Mutuum huxu da rabin mutum,

    Mutuum huxu da rabin mutuum.


    Four men and half a man,

    Four men and half a man.

    Indeed, Hassan Sarkin Dogarai is never as big as such description. Rather, Shata uses the hyperbolic representation to create an effect. Similarly however, Shata employed supernatural hyperbolish in his Sarkin Bori Sule. He says:

    Shi ke kwana bakwai,

    Ba ci ba sha Sule,

    Kullum bori yake.


    He is used to spending seven days,

    Without taking food or water,

    He is always possessed by the bori-cult.

    This is indeed a hyperbolic representation by Shata. He exaggerates the bori-cult of Sarkin Bori Sule. It is a fact that, an individual cannot live beyond four days without water, not to talk of a week.

    5.0 Conclusion

    Indeed, there are numerous instances where Shata employs supernatural in his songs. He does so to show heroism, hyperbolism, sorcery and or supernatural medicine among others. This paper has explored such instances from various Shata’s songs. The songs include, Sarkin Bori Sule, Hassan Sarkin Dogorai, Mamman Sakkwato Kyaftin and Malam Babba Na Kofar Gabas. The paper also cited relevant examples from the songs of different singers as to add light to the topic. However, the implications of this study is that, the Hausas are of the perception thus, outstanding heroism is connected to supernatural powers. In addition, the paper proves that, exaggerations are usually made by comparing an individual with supernatural forces, or describing the individual as one who possessed supernatural powers. In both the situations nevertheless, the influence of supernatural among Hausas is emphasized. The paper finally observed that, the Hausas have a strong believe on the fact that medicines have strong connections with supernatural powers. These are all evident in the instances given above as deduced from Shata’s songs.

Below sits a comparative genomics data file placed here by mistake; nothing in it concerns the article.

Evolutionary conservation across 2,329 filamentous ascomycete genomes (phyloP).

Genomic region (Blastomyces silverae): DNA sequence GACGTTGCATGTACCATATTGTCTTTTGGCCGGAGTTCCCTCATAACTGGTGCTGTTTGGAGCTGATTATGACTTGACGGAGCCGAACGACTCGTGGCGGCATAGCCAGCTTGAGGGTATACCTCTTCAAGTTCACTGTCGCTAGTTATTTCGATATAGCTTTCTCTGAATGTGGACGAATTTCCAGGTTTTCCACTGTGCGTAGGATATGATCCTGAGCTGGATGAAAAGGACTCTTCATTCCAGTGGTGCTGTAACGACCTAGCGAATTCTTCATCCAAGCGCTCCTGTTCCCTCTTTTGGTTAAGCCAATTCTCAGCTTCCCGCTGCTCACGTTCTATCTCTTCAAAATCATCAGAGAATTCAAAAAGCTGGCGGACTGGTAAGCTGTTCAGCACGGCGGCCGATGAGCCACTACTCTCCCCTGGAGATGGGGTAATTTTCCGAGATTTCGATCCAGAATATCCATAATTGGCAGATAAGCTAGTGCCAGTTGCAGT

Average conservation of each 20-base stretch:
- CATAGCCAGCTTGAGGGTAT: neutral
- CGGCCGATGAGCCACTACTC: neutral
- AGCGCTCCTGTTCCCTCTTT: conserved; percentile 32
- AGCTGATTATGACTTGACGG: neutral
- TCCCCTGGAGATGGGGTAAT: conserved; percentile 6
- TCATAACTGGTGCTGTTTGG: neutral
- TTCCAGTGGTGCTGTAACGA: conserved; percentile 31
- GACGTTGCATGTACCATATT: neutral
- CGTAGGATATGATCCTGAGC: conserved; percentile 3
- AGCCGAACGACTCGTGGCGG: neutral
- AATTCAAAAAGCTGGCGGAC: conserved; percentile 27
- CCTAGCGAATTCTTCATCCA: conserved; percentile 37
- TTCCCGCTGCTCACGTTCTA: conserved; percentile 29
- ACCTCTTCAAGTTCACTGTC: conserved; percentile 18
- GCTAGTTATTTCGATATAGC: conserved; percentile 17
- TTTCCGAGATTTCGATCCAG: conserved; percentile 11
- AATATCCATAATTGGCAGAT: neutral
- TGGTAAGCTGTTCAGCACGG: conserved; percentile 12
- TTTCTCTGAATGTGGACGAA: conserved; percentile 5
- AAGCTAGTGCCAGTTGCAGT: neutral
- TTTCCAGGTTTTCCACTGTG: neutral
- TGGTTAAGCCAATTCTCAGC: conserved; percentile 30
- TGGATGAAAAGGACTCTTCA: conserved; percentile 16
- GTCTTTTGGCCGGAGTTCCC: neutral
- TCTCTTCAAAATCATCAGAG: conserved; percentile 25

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    Science Daily, (2014). Culture Influences Young People’s Self-esteem: Fulfillment of value priorities of other individuals important to Youth. Retrieved on 21st June, 2017 from

    Sheme, I., Qanqara, A. I., Albasu, T. Y., Kano, A. M. (2000).  Shata Ikon Allah. Kaduna: Espee Publications

    Usman, H. S. (2014). Bokanci a finafinan Hausa na zamani daga 1990 – 2012. Kundin digiri na biyu wanda aka gabatar a Sashen Harsunan Nijeriya, Jami’ar Usmanu Danfodiyo, Sakkwato.

    [1] Magajin gari is a traditional Hausa title found especially in Kano and Sakkwato (Bello, et al, 2006).

    [2] Girka is a sorcery acts done to individuals to settle their jinn in preparation to join the bori-cultism (Bunza, 1995; Gobir, 2012).

    [3] An interview with Aliyu Muhammad Bunza, a professor of Hausa culture.

    [4] Xorayi Ceremony is a traditional ceremony in which the king and his people ride horses and go along the streets with traditional band.